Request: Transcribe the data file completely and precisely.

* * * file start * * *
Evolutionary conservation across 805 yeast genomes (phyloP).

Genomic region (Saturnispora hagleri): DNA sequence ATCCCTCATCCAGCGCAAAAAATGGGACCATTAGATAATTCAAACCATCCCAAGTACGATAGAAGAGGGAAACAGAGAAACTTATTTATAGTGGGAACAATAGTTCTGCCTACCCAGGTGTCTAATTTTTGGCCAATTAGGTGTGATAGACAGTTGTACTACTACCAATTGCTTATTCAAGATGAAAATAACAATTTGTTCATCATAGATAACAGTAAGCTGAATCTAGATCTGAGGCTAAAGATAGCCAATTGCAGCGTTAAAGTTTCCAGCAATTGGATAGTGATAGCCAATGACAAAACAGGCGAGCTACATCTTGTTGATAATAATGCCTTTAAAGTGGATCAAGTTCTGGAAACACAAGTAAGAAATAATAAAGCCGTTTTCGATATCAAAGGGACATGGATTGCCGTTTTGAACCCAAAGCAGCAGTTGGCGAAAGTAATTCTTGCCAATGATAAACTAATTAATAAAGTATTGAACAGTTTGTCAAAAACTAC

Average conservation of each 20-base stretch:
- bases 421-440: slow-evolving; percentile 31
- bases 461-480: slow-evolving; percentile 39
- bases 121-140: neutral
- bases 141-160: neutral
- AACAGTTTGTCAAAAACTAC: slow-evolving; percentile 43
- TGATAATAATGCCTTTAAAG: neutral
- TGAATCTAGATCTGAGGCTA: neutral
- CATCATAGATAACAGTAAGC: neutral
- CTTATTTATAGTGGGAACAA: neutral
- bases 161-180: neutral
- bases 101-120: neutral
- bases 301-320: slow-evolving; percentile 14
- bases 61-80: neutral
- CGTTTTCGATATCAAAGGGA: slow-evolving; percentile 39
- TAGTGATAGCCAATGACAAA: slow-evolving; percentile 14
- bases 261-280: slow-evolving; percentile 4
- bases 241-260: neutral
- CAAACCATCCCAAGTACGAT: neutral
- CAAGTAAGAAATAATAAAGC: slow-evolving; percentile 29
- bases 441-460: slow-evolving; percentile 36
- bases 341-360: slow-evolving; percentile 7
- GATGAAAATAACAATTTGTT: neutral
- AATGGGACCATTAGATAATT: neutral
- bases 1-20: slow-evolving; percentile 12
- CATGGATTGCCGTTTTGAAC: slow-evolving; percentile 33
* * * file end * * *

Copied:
Evolutionary conservation across 805 yeast genomes (phyloP).

Genomic region (Saturnispora hagleri): DNA sequence ATCCCTCATCCAGCGCAAAAAATGGGACCATTAGATAATTCAAACCATCCCAAGTACGATAGAAGAGGGAAACAGAGAAACTTATTTATAGTGGGAACAATAGTTCTGCCTACCCAGGTGTCTAATTTTTGGCCAATTAGGTGTGATAGACAGTTGTACTACTACCAATTGCTTATTCAAGATGAAAATAACAATTTGTTCATCATAGATAACAGTAAGCTGAATCTAGATCTGAGGCTAAAGATAGCCAATTGCAGCGTTAAAGTTTCCAGCAATTGGATAGTGATAGCCAATGACAAAACAGGCGAGCTACATCTTGTTGATAATAATGCCTTTAAAGTGGATCAAGTTCTGGAAACACAAGTAAGAAATAATAAAGCCGTTTTCGATATCAAAGGGACATGGATTGCCGTTTTGAACCCAAAGCAGCAGTTGGCGAAAGTAATTCTTGCCAATGATAAACTAATTAATAAAGTATTGAACAGTTTGTCAAAAACTAC

Average conservation of each 20-base stretch:
- bases 421-440: slow-evolving; percentile 31
- bases 461-480: slow-evolving; percentile 39
- bases 121-140: neutral
- bases 141-160: neutral
- AACAGTTTGTCAAAAACTAC: slow-evolving; percentile 43
- TGATAATAATGCCTTTAAAG: neutral
- TGAATCTAGATCTGAGGCTA: neutral
- CATCATAGATAACAGTAAGC: neutral
- CTTATTTATAGTGGGAACAA: neutral
- bases 161-180: neutral
- bases 101-120: neutral
- bases 301-320: slow-evolving; percentile 14
- bases 61-80: neutral
- CGTTTTCGATATCAAAGGGA: slow-evolving; percentile 39
- TAGTGATAGCCAATGACAAA: slow-evolving; percentile 14
- bases 261-280: slow-evolving; percentile 4
- bases 241-260: neutral
- CAAACCATCCCAAGTACGAT: neutral
- CAAGTAAGAAATAATAAAGC: slow-evolving; percentile 29
- bases 441-460: slow-evolving; percentile 36
- bases 341-360: slow-evolving; percentile 7
- GATGAAAATAACAATTTGTT: neutral
- AATGGGACCATTAGATAATT: neutral
- bases 1-20: slow-evolving; percentile 12
- CATGGATTGCCGTTTTGAAC: slow-evolving; percentile 33